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Two Prominent European Rabbis Reach Palestine from Rumania and Hungary

April 24, 1944
See Original Daily Bulletin From This Date

The “Wisznitzer Rebbe” and the “Munkaczer Rebbe,” two of the best-known “miracle rabbis” in Europe, arrived here today after escaping from the Nazis. They were met at the Syrian-Palestine border by hundreds of followers, by representatives of central Jewish bodies and by many Palestine rabbis who accompanied them to Raifa.

The Wisznitzer Rebbe, who left Rumania only three weeks ago, told newspapermen that in the confusion following the retreat of the German Army, almost all Rumanian Jews who had been deported to Transnistria escaped from the places where they were confined. The 29-year old Munkaczer Rebbe said he was deported from Munkacz, Slovakia, to Poland but managed to escape and had been hiding in Budapest for two years. He left Hungary two months ago and spent several weeks in Turkey.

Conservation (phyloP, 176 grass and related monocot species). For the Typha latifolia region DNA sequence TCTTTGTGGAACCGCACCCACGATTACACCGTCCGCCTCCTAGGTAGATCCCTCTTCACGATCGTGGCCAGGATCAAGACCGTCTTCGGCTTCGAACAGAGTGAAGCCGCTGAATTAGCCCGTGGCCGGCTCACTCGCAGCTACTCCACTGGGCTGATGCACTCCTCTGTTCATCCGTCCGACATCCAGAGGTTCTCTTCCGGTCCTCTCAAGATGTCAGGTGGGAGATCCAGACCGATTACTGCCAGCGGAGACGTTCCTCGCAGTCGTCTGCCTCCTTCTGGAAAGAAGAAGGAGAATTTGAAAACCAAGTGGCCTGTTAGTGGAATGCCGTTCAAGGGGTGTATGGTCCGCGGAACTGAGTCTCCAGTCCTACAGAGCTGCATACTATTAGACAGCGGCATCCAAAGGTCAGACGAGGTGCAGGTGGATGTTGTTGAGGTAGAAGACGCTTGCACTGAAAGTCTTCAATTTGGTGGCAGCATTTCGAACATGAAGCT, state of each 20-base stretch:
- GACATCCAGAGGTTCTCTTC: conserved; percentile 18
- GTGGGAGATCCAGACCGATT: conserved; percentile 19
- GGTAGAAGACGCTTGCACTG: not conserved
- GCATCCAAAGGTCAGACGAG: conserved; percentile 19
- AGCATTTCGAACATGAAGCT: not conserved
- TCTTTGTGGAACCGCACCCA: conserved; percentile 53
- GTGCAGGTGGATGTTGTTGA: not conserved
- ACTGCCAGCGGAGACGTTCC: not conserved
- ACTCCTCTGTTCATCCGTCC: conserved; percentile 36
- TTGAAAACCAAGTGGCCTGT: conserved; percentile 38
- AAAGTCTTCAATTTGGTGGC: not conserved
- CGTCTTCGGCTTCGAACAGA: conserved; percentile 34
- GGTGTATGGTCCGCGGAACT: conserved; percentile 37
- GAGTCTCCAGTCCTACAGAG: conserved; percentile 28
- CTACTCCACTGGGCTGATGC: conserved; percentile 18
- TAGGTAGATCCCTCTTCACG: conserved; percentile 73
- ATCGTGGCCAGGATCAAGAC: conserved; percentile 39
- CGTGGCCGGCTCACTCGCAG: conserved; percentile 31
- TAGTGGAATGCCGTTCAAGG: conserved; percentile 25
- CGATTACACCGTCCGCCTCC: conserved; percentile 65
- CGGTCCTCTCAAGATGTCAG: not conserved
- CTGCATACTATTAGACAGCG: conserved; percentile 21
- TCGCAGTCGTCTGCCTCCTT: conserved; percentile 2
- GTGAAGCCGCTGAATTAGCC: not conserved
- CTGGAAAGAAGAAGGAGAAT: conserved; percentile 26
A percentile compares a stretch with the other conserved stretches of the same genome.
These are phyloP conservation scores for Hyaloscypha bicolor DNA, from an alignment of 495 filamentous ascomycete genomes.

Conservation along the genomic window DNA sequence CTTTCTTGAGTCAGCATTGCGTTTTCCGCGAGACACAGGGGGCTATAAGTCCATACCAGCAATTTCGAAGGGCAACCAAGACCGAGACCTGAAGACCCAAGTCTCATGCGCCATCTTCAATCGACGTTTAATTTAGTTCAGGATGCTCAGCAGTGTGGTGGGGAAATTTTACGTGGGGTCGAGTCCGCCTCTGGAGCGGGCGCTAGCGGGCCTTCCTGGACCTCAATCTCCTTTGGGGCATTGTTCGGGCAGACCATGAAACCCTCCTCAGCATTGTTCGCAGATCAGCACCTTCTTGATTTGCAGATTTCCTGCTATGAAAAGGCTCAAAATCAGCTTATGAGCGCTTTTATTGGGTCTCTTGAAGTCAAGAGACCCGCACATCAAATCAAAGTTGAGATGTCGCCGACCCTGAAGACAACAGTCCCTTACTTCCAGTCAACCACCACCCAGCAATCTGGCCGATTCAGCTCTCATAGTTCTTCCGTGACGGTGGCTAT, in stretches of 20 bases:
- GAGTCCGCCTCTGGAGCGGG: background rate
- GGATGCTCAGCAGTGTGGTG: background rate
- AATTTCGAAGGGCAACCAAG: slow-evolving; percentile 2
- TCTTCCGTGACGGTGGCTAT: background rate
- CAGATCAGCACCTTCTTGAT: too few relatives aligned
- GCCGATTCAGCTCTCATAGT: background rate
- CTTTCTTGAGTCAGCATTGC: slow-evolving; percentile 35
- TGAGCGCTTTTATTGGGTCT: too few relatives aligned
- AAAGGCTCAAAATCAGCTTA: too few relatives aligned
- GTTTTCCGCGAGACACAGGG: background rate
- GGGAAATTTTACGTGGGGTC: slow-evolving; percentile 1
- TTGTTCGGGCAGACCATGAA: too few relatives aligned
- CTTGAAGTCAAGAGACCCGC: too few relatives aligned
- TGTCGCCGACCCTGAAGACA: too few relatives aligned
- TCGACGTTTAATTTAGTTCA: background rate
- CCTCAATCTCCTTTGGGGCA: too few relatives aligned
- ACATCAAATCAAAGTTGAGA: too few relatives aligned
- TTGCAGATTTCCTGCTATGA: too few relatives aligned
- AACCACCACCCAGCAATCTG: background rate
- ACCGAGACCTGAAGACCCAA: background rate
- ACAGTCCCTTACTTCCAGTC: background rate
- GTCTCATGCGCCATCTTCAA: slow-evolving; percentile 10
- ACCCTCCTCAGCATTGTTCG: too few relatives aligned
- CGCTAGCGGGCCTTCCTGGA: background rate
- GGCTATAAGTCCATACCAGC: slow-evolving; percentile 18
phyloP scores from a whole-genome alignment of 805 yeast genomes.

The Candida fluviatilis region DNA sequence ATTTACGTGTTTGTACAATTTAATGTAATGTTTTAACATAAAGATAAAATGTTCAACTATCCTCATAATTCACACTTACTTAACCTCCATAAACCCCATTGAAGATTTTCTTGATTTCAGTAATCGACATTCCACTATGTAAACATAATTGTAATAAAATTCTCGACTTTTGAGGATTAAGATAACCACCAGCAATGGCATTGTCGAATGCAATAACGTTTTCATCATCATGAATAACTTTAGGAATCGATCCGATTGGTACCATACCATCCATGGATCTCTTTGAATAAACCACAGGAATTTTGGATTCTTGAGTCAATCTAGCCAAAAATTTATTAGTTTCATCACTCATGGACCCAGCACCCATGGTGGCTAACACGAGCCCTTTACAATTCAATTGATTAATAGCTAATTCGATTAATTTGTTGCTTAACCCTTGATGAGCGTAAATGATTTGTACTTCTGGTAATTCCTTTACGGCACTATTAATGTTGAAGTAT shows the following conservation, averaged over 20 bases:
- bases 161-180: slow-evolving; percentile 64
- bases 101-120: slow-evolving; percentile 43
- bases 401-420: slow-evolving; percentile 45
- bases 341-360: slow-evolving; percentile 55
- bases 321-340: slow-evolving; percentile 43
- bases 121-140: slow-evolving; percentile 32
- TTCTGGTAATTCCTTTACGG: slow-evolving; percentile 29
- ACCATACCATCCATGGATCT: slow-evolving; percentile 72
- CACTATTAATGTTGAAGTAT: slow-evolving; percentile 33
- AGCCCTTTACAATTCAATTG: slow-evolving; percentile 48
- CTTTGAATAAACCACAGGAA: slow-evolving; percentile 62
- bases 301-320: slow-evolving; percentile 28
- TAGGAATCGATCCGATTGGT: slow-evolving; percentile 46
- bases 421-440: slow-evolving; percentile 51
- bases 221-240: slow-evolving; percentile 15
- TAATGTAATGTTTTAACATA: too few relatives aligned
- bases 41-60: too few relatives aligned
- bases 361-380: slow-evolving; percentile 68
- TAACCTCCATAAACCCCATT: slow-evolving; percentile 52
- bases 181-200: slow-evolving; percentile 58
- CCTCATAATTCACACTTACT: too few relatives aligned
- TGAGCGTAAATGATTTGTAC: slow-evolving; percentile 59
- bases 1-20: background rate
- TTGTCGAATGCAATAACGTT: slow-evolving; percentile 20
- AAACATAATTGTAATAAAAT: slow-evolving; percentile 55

Eye-witness accounts of the extermination of the Jewish population of Bessarabia and Hungarian-held Carpatho-Russia were given at a press conference here by Jews who succeeded in escaping from those regions within the last month.

Dr. Eliahu Weinstein, former publisher of the Czernowitzer Morgenblat, a German language Jewish newspaper, who arrived in Palestine two weeks ago after a danger fraught voyage across Rumania and the Black Sea to Turkey told correspondents that of the 250,000 or 300,000 Jews who lived in Bessarabia prior to the outbreak of the Russo-German war, only few remain. He was deported to Transnistria on August 16, 1941 only a month after the German-Rumanian invasion, but the province had been made almost “judenrein” by then, Dr. Weinstein said. He disclosed that the Czernowitz ghetto was established on November 11, 1942, on the same day that thousands of Jews in that city were murdered.

Another recent arrival, a Mrs. Jakubowicz, who had been active in the Hechalutz movement in Carpatho-Russia, told the press conference that more than 90,000 of the 150,000 Jews in the area have been killed either by pro-Fascist Ukrainians, the Hungarian occupation forces or the German Gestapo. Mrs. Jakubowicz, and her family of seven, fled to Stanislawow, in Poland, arriving there on the day the Germans were conducting a massacre of 30,000 Jews in the local Jewish cemetery. Her entire family was wiped out.

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